Of course, the quest began with interviewing her family but she soon moved to interview people and strangers from many disparate communities.

In her investigations, she mostly depended on migratory objects that people had brought with them during the partition to trigger memories particularly if any of these were traumatic.

“Remnants of a Separation” by Aanchal Malhotra is a story that revisits the India-Pakistan Partition through the many objects refugees took with them across the newly established national borders.

The objects absorbed memories of place and time and remained undisturbed and latent for generations. They now emerge as testaments to the pain, sacrifice, and struggle of their owners during one of the most heartbreaking moments in history.

There is a pearl necklace that had been a gift from a maharaja which shows the former grandeur of life; A notebook of poems showcases the determination of a woman to pursue the written word even in a period of significant turmoil.

There is a refugee certificate that had been stamped in Calcutta after the refugee left the Bangladeshi town of Mymensingh zila almost brings a daughter to tears.

The work is a cross between anthropology and history and was drawn from years of research to provide material memory as an alternative history of the Partition.

Aanchal Malhotras’s work “The Book of Everlasting Things” is set in early 1938 where Sami Vij is working at his father’s attar shop in Lahore.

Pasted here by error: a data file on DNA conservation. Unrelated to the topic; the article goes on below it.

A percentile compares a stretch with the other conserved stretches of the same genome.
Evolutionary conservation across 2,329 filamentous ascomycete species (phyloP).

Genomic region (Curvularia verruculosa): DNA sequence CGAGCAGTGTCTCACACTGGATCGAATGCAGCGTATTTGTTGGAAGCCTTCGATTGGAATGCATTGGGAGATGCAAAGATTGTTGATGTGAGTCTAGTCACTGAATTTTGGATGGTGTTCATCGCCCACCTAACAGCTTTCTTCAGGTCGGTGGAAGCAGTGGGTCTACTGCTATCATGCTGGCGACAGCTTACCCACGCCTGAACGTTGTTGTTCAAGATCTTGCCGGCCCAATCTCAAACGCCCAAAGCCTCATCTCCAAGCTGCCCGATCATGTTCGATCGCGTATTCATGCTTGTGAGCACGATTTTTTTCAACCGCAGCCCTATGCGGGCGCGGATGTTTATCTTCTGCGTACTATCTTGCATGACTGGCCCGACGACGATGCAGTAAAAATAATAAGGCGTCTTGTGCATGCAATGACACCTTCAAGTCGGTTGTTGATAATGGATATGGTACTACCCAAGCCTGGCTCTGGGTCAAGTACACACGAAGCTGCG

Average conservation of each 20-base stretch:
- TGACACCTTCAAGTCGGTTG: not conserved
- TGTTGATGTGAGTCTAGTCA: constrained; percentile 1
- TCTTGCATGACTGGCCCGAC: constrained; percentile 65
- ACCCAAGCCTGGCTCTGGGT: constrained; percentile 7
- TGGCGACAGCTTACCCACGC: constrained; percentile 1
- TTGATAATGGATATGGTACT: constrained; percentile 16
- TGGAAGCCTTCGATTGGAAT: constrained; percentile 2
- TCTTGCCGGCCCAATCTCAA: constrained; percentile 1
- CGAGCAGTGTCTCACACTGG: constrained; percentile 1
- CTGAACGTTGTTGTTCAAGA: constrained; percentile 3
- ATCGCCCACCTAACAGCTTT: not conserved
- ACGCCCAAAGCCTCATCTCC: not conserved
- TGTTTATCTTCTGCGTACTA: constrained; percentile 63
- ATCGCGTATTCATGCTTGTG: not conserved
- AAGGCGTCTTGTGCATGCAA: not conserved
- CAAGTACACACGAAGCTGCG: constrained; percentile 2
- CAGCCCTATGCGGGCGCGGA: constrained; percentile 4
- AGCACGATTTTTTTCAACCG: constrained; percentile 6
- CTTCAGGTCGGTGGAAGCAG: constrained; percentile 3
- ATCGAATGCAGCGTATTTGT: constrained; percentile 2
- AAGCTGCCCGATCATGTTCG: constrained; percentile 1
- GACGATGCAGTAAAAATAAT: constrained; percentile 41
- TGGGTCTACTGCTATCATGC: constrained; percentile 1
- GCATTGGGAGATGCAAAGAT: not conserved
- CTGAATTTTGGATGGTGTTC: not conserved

It was in that early morning that he had first met Firdaus Khan, who was looking for some perfume at the shop. Over the years, the two fell in love with each other and with their calligraphy ad performing crafts.

They dream of one-day sharing life, but as the struggle for independence for the Indian colony gathers pace, Lahore is suddenly ravaged by the horrors of Partition. They find themselves on opposing sides of the Partition as Firdaus becomes a Pakistani given that he is Muslim while Samir becomes an Indian as he is a Hindu.

Separated from each other and their love made criminal, the two make some fateful decisions that will over time change their lives forever. As they spiral away from each other on different paths, they keep asking how much they are willing to let go and at what cost.
It is a deeply romantic, sensuous, and lush story of two nations, and two lovers bound by memory and love yet split by forces they cannot control.

Aanchal Malhotra’s novel “In the Language of Remembering” is a natural progression from the bestselling “Remnants of a Separation.” This work is an exploration of that notion as it shows how “Partition” is not an event of the past as its legacy remains very real right into the modern generation.

The work brings together conversations that have been recorded over years with generations of Bangladeshis, Pakistanis, and Indians and their respective diaspora.

It explores how Partition memory is bequeathed and preserved. It is an exploration the consequences and how they manifest in families, nations, and communities.

With the youngest interviewees being mere teenagers and the oldest in their nineties, it asks if the Partition is still relevant in the contemporary world.

Should Pakistanis, Bangladeshis, and Indians still discuss the Partition? How does it define relationships and does it augment fears and build the characters of communities, nations, and individuals?

Book Series In Order » Authors » Aanchal Malhotra